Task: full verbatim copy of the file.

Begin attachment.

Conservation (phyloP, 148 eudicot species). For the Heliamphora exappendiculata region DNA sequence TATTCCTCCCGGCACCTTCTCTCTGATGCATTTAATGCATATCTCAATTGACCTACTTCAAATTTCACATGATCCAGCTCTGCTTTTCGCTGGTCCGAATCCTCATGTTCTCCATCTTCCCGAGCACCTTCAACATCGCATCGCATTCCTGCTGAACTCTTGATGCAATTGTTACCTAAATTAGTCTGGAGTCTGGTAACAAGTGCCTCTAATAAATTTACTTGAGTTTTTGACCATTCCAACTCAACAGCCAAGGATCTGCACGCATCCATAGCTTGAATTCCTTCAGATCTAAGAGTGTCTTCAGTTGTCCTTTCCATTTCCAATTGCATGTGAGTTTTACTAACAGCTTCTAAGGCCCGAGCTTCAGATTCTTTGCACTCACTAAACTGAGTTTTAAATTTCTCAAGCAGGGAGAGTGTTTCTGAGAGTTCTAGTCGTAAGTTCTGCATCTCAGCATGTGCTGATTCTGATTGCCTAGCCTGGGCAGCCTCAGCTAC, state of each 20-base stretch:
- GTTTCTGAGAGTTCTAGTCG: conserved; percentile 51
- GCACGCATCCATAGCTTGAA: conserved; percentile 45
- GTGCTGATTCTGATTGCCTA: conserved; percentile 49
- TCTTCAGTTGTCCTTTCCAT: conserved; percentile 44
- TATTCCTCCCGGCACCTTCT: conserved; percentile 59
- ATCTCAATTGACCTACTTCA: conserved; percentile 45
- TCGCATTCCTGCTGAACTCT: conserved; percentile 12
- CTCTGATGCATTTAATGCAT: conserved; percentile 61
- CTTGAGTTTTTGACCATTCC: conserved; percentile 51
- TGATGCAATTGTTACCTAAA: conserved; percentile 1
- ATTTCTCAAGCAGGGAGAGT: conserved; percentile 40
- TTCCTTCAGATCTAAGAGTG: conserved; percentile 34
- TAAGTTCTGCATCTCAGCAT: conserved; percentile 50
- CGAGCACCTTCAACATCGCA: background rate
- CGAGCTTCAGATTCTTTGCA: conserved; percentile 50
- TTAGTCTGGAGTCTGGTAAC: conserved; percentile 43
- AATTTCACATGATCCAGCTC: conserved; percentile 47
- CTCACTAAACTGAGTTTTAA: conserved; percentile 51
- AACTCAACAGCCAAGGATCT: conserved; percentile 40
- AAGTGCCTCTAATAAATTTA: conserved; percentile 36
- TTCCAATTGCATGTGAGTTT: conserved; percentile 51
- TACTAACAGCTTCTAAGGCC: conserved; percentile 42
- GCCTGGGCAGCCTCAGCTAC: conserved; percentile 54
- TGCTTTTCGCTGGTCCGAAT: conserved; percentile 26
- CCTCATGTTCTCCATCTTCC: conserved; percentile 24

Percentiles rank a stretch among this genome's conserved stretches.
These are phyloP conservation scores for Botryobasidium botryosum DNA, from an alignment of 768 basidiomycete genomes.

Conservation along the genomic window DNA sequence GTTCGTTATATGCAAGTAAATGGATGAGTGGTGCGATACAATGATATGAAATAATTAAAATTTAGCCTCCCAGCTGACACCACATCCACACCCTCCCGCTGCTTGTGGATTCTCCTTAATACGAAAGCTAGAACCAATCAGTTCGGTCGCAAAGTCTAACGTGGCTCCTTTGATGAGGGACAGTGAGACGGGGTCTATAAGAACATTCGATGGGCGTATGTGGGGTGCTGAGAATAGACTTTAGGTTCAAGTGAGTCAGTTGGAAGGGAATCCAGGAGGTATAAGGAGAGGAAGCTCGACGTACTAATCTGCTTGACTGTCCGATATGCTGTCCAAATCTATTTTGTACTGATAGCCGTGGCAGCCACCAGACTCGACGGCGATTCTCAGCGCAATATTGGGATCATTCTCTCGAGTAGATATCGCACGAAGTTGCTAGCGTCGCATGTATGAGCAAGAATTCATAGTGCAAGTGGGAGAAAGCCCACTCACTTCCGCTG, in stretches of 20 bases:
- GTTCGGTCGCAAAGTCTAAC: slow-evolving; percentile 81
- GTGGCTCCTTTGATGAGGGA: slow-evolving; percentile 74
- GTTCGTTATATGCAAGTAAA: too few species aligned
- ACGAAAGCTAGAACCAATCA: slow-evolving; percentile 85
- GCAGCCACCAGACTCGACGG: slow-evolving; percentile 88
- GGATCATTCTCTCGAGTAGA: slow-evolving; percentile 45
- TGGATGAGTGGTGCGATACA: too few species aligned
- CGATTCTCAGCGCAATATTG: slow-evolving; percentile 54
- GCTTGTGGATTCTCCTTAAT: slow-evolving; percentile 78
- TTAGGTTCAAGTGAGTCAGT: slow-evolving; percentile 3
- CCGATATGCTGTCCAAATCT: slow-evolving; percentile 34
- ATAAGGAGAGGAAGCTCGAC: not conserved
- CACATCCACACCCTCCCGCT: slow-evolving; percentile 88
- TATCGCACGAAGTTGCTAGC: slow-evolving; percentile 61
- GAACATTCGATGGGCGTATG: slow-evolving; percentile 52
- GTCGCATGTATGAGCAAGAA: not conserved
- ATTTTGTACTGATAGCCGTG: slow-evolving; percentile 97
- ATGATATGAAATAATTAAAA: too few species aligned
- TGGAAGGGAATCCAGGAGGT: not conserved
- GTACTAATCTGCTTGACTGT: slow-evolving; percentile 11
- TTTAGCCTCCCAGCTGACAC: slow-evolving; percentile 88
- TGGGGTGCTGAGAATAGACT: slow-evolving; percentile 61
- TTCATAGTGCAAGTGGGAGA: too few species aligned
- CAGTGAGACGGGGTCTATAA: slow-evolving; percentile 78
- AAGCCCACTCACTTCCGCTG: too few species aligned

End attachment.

Conservation (phyloP, 148 eudicot species). For the Heliamphora exappendiculata region DNA sequence TATTCCTCCCGGCACCTTCTCTCTGATGCATTTAATGCATATCTCAATTGACCTACTTCAAATTTCACATGATCCAGCTCTGCTTTTCGCTGGTCCGAATCCTCATGTTCTCCATCTTCCCGAGCACCTTCAACATCGCATCGCATTCCTGCTGAACTCTTGATGCAATTGTTACCTAAATTAGTCTGGAGTCTGGTAACAAGTGCCTCTAATAAATTTACTTGAGTTTTTGACCATTCCAACTCAACAGCCAAGGATCTGCACGCATCCATAGCTTGAATTCCTTCAGATCTAAGAGTGTCTTCAGTTGTCCTTTCCATTTCCAATTGCATGTGAGTTTTACTAACAGCTTCTAAGGCCCGAGCTTCAGATTCTTTGCACTCACTAAACTGAGTTTTAAATTTCTCAAGCAGGGAGAGTGTTTCTGAGAGTTCTAGTCGTAAGTTCTGCATCTCAGCATGTGCTGATTCTGATTGCCTAGCCTGGGCAGCCTCAGCTAC, state of each 20-base stretch:
- GTTTCTGAGAGTTCTAGTCG: conserved; percentile 51
- GCACGCATCCATAGCTTGAA: conserved; percentile 45
- GTGCTGATTCTGATTGCCTA: conserved; percentile 49
- TCTTCAGTTGTCCTTTCCAT: conserved; percentile 44
- TATTCCTCCCGGCACCTTCT: conserved; percentile 59
- ATCTCAATTGACCTACTTCA: conserved; percentile 45
- TCGCATTCCTGCTGAACTCT: conserved; percentile 12
- CTCTGATGCATTTAATGCAT: conserved; percentile 61
- CTTGAGTTTTTGACCATTCC: conserved; percentile 51
- TGATGCAATTGTTACCTAAA: conserved; percentile 1
- ATTTCTCAAGCAGGGAGAGT: conserved; percentile 40
- TTCCTTCAGATCTAAGAGTG: conserved; percentile 34
- TAAGTTCTGCATCTCAGCAT: conserved; percentile 50
- CGAGCACCTTCAACATCGCA: background rate
- CGAGCTTCAGATTCTTTGCA: conserved; percentile 50
- TTAGTCTGGAGTCTGGTAAC: conserved; percentile 43
- AATTTCACATGATCCAGCTC: conserved; percentile 47
- CTCACTAAACTGAGTTTTAA: conserved; percentile 51
- AACTCAACAGCCAAGGATCT: conserved; percentile 40
- AAGTGCCTCTAATAAATTTA: conserved; percentile 36
- TTCCAATTGCATGTGAGTTT: conserved; percentile 51
- TACTAACAGCTTCTAAGGCC: conserved; percentile 42
- GCCTGGGCAGCCTCAGCTAC: conserved; percentile 54
- TGCTTTTCGCTGGTCCGAAT: conserved; percentile 26
- CCTCATGTTCTCCATCTTCC: conserved; percentile 24

Percentiles rank a stretch among this genome's conserved stretches.
These are phyloP conservation scores for Botryobasidium botryosum DNA, from an alignment of 768 basidiomycete genomes.

Conservation along the genomic window DNA sequence GTTCGTTATATGCAAGTAAATGGATGAGTGGTGCGATACAATGATATGAAATAATTAAAATTTAGCCTCCCAGCTGACACCACATCCACACCCTCCCGCTGCTTGTGGATTCTCCTTAATACGAAAGCTAGAACCAATCAGTTCGGTCGCAAAGTCTAACGTGGCTCCTTTGATGAGGGACAGTGAGACGGGGTCTATAAGAACATTCGATGGGCGTATGTGGGGTGCTGAGAATAGACTTTAGGTTCAAGTGAGTCAGTTGGAAGGGAATCCAGGAGGTATAAGGAGAGGAAGCTCGACGTACTAATCTGCTTGACTGTCCGATATGCTGTCCAAATCTATTTTGTACTGATAGCCGTGGCAGCCACCAGACTCGACGGCGATTCTCAGCGCAATATTGGGATCATTCTCTCGAGTAGATATCGCACGAAGTTGCTAGCGTCGCATGTATGAGCAAGAATTCATAGTGCAAGTGGGAGAAAGCCCACTCACTTCCGCTG, in stretches of 20 bases:
- GTTCGGTCGCAAAGTCTAAC: slow-evolving; percentile 81
- GTGGCTCCTTTGATGAGGGA: slow-evolving; percentile 74
- GTTCGTTATATGCAAGTAAA: too few species aligned
- ACGAAAGCTAGAACCAATCA: slow-evolving; percentile 85
- GCAGCCACCAGACTCGACGG: slow-evolving; percentile 88
- GGATCATTCTCTCGAGTAGA: slow-evolving; percentile 45
- TGGATGAGTGGTGCGATACA: too few species aligned
- CGATTCTCAGCGCAATATTG: slow-evolving; percentile 54
- GCTTGTGGATTCTCCTTAAT: slow-evolving; percentile 78
- TTAGGTTCAAGTGAGTCAGT: slow-evolving; percentile 3
- CCGATATGCTGTCCAAATCT: slow-evolving; percentile 34
- ATAAGGAGAGGAAGCTCGAC: not conserved
- CACATCCACACCCTCCCGCT: slow-evolving; percentile 88
- TATCGCACGAAGTTGCTAGC: slow-evolving; percentile 61
- GAACATTCGATGGGCGTATG: slow-evolving; percentile 52
- GTCGCATGTATGAGCAAGAA: not conserved
- ATTTTGTACTGATAGCCGTG: slow-evolving; percentile 97
- ATGATATGAAATAATTAAAA: too few species aligned
- TGGAAGGGAATCCAGGAGGT: not conserved
- GTACTAATCTGCTTGACTGT: slow-evolving; percentile 11
- TTTAGCCTCCCAGCTGACAC: slow-evolving; percentile 88
- TGGGGTGCTGAGAATAGACT: slow-evolving; percentile 61
- TTCATAGTGCAAGTGGGAGA: too few species aligned
- CAGTGAGACGGGGTCTATAA: slow-evolving; percentile 78
- AAGCCCACTCACTTCCGCTG: too few species aligned